Stephen Aldrich and Barret Oliver
Stephen Aldrich was born in Westfield, MA in 1947. His family moved to Longmeadow, MA in 1955 where his father taught mathematics in the local high school.  Upon graduating from high school in 1965, Aldrich enrolled as a piano major in the School of Music at Ithaca College in Ithaca, NY. In September of 1967, seeking a less specialized education, he transferred to the newly opened Prescott College in Prescott, AZ. A year before, Prescott College had hired Fredrick Sommer, renown photographer and long time resident of Prescott, as a coordinator of the Fine Arts Studies.  Sommer was the first person Aldrich met at Prescott College and their immediate rapport led to a close personal friendship which was to last until Sommer’s death in January of 1999.  Their friendship would lead to any number of mutual inspirations and collaborations, the first of which came in April of 1968. Aldrich, with a fellow musician, Walt Mendelson, gave the fist public concert of the graphical musical scores Sommer had been drawing since 1934.

Following his graduation from Prescott College in 1969, Aldrich returned for an extended visit in the summer of 1971 during which time he collaborated with Sommer in writing The Poetic Logic of Art and Aesthetics. Throughout the next fifteen years, while pursuing interests not related to art or aesthetics, Aldrich was often asked by Sommer to participate with him in various speaking engagements at universities and museums across the United States.

Seeking to return to his intellectual and creative roots, Aldrich left a job as a social worker in New York and moved permanently to Prescott in November 1986. In 1989 Aldrich began to explore the possibility of making collages from 19th Century illustrations and Sommer, always one to “master the advantages”, asked Aldrich to cut engraved illustrations from text books in anatomy. This made it possible for Sommer to create hundreds of collages, and the medium became his principle form of artistic expression throughout the last decade of his life.  During that time Aldrich continued to make his own collages with Sommer’s enthusiastic support and encouragement, and joined in a collaborative partnership with photographer Walton Mendelson to produce “collagraphs” (collages photographed) which were first exhibited at Turner/Krull Gallery in 1992.  The partnership with Mendelson ended in 2002.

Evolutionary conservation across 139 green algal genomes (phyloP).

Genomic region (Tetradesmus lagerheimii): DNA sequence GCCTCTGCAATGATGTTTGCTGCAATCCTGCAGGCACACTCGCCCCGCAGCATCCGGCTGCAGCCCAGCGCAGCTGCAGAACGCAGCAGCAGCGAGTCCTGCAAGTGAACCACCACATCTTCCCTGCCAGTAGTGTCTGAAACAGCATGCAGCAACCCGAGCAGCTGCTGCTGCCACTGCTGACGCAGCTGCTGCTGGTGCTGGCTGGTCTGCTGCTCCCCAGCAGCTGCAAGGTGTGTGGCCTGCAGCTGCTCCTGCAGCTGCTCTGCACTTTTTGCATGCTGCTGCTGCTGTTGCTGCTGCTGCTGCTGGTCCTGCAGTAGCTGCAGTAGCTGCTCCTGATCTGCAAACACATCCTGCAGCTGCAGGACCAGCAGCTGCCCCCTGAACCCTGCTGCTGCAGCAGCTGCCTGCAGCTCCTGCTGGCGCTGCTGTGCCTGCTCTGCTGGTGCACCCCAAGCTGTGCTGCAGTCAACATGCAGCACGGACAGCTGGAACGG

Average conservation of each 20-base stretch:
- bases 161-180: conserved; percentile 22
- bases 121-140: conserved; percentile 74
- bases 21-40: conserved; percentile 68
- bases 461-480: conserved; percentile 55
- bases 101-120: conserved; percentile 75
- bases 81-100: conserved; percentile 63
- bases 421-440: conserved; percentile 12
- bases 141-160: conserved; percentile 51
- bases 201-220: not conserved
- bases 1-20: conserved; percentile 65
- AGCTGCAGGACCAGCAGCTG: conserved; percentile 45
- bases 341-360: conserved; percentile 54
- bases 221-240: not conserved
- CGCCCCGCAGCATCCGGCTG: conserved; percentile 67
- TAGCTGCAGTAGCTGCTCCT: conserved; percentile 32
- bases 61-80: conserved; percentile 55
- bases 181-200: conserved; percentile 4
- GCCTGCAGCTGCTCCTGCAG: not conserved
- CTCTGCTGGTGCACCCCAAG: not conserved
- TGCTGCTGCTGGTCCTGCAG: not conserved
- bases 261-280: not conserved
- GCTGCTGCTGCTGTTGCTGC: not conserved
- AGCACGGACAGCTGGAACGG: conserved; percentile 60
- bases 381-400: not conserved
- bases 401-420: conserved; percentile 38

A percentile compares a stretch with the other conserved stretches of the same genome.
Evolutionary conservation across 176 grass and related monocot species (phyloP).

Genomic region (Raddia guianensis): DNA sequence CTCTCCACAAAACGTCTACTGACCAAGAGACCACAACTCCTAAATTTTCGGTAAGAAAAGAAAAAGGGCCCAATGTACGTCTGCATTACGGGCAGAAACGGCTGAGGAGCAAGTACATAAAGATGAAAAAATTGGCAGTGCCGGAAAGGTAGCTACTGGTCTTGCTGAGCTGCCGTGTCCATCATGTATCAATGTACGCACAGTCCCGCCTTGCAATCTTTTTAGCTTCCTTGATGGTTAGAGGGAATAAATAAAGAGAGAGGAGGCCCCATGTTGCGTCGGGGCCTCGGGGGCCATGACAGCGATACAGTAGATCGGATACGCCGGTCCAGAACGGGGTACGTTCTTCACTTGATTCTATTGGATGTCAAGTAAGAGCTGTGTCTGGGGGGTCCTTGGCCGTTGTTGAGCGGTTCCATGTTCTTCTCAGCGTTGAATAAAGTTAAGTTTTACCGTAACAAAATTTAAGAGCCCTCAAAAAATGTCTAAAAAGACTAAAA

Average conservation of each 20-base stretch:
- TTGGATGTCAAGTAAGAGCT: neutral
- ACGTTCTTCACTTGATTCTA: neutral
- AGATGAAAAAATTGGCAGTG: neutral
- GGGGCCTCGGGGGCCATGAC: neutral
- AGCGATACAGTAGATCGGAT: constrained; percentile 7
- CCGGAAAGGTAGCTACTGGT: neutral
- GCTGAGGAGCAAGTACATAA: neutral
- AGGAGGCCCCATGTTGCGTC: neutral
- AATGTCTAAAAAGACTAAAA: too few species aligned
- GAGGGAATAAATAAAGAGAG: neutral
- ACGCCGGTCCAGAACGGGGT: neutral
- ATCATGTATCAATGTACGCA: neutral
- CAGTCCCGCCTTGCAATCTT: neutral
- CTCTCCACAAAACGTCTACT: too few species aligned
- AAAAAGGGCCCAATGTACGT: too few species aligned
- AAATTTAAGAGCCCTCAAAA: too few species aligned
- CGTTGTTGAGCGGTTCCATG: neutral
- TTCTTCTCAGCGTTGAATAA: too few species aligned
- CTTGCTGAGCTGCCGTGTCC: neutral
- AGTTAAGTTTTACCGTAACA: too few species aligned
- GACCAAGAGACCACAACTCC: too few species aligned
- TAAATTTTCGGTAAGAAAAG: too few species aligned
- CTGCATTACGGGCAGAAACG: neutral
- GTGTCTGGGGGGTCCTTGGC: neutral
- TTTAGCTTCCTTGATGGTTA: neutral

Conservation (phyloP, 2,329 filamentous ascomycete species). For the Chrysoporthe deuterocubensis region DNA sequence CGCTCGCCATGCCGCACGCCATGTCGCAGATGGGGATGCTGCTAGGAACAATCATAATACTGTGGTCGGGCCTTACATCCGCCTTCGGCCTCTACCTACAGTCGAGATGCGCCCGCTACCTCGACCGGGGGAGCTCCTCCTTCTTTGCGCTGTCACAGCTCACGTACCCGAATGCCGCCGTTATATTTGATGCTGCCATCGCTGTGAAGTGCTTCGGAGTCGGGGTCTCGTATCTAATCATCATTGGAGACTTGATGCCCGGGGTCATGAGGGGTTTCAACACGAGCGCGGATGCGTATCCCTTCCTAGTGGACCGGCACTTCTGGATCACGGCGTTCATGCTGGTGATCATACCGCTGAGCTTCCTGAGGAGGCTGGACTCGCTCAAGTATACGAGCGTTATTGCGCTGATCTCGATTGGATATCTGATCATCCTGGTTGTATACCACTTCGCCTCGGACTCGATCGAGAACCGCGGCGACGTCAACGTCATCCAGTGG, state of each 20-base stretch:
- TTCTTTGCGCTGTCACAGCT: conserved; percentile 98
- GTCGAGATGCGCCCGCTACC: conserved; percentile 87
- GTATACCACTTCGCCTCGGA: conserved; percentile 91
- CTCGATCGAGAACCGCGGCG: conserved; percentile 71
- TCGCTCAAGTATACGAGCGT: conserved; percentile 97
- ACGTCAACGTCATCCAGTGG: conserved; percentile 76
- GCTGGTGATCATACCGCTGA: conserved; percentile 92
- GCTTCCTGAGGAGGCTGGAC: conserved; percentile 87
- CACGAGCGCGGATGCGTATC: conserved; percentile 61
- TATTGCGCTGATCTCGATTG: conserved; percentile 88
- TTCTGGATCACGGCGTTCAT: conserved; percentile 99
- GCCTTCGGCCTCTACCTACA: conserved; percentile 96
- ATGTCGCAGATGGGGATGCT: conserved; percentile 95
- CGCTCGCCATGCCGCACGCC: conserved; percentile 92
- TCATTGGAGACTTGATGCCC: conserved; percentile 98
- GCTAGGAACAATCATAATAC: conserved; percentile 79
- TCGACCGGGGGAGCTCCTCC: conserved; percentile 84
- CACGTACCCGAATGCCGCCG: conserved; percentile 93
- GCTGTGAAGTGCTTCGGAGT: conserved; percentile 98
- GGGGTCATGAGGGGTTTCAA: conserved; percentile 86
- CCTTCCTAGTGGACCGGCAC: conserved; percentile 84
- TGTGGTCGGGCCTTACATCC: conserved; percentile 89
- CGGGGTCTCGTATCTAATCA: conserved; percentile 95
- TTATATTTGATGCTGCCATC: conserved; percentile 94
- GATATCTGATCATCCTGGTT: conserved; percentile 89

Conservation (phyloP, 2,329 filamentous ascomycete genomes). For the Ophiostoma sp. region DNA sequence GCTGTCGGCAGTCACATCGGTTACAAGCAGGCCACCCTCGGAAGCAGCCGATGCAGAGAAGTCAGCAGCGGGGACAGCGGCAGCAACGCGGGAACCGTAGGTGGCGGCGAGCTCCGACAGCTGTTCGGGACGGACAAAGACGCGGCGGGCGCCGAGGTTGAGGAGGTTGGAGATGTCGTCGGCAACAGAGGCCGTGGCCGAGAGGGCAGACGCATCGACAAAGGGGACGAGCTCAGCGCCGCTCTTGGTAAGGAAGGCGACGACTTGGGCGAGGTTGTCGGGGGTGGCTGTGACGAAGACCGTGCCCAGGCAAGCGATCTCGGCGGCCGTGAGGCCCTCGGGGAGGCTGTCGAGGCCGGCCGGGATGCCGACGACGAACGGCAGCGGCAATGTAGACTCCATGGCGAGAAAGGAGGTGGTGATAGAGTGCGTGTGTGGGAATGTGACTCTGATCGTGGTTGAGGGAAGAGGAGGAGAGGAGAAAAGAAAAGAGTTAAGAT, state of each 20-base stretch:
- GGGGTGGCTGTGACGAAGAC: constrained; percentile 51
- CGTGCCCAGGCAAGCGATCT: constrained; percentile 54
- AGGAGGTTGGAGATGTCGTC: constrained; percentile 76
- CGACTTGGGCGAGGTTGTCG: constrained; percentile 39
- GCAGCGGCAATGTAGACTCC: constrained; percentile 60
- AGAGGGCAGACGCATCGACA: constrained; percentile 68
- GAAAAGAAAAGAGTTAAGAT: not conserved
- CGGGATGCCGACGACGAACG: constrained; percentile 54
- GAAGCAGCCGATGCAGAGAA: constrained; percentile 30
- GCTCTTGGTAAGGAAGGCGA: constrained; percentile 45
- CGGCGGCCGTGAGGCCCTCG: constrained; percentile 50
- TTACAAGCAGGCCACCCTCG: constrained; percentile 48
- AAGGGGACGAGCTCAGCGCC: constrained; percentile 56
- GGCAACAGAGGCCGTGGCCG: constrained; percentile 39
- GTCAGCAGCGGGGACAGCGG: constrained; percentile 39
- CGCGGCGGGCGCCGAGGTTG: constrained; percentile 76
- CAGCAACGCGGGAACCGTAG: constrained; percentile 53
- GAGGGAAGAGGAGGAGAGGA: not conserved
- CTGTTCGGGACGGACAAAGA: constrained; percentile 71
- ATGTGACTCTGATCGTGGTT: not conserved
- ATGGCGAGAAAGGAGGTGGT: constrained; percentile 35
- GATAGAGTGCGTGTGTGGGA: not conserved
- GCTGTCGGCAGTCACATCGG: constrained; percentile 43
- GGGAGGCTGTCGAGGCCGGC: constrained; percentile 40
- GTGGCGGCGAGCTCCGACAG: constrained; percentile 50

Mr. Aldrich continues to live in Prescott in a house which Sommer gave him and devotes most of his time to making new collages from old engravings.

Barret Oliver is a photographer, printer and historian of photographic technology. His book A History of the Woodburytype is the only scholarly analysis of this important printing process and the beginnings of the photomechanical industry. The historian and Professor Emeritus Princeton University, Peter Bunnell, noted that the book "broadens understanding of how photography became a truly modern medium of mass cultural import."

In addition to making prints for artists, Oliver has been working with the Getty Conservation Institute, cataloging nineteenth century printing process through re-construction and scientific analysis. This effort has lead to the first ever documentation of many obscure, yet important developments in photographic technology.

For the past decade Oliver has been exploring the intersection of nineteenth century photography and contemporary thought. Combining a conceptual foundation with a vast repository of nineteenth century processes, his photographic constructions dissect and re-configure the photographic object in an attempt to develop new ways of understanding the world.

The collaboration between Oliver and Aldrich began in 2007 as a result of their friendship and shared interest in both how the history of images is understood by the contemporary eye and how the fragmentary nature of photographs affects the way we see.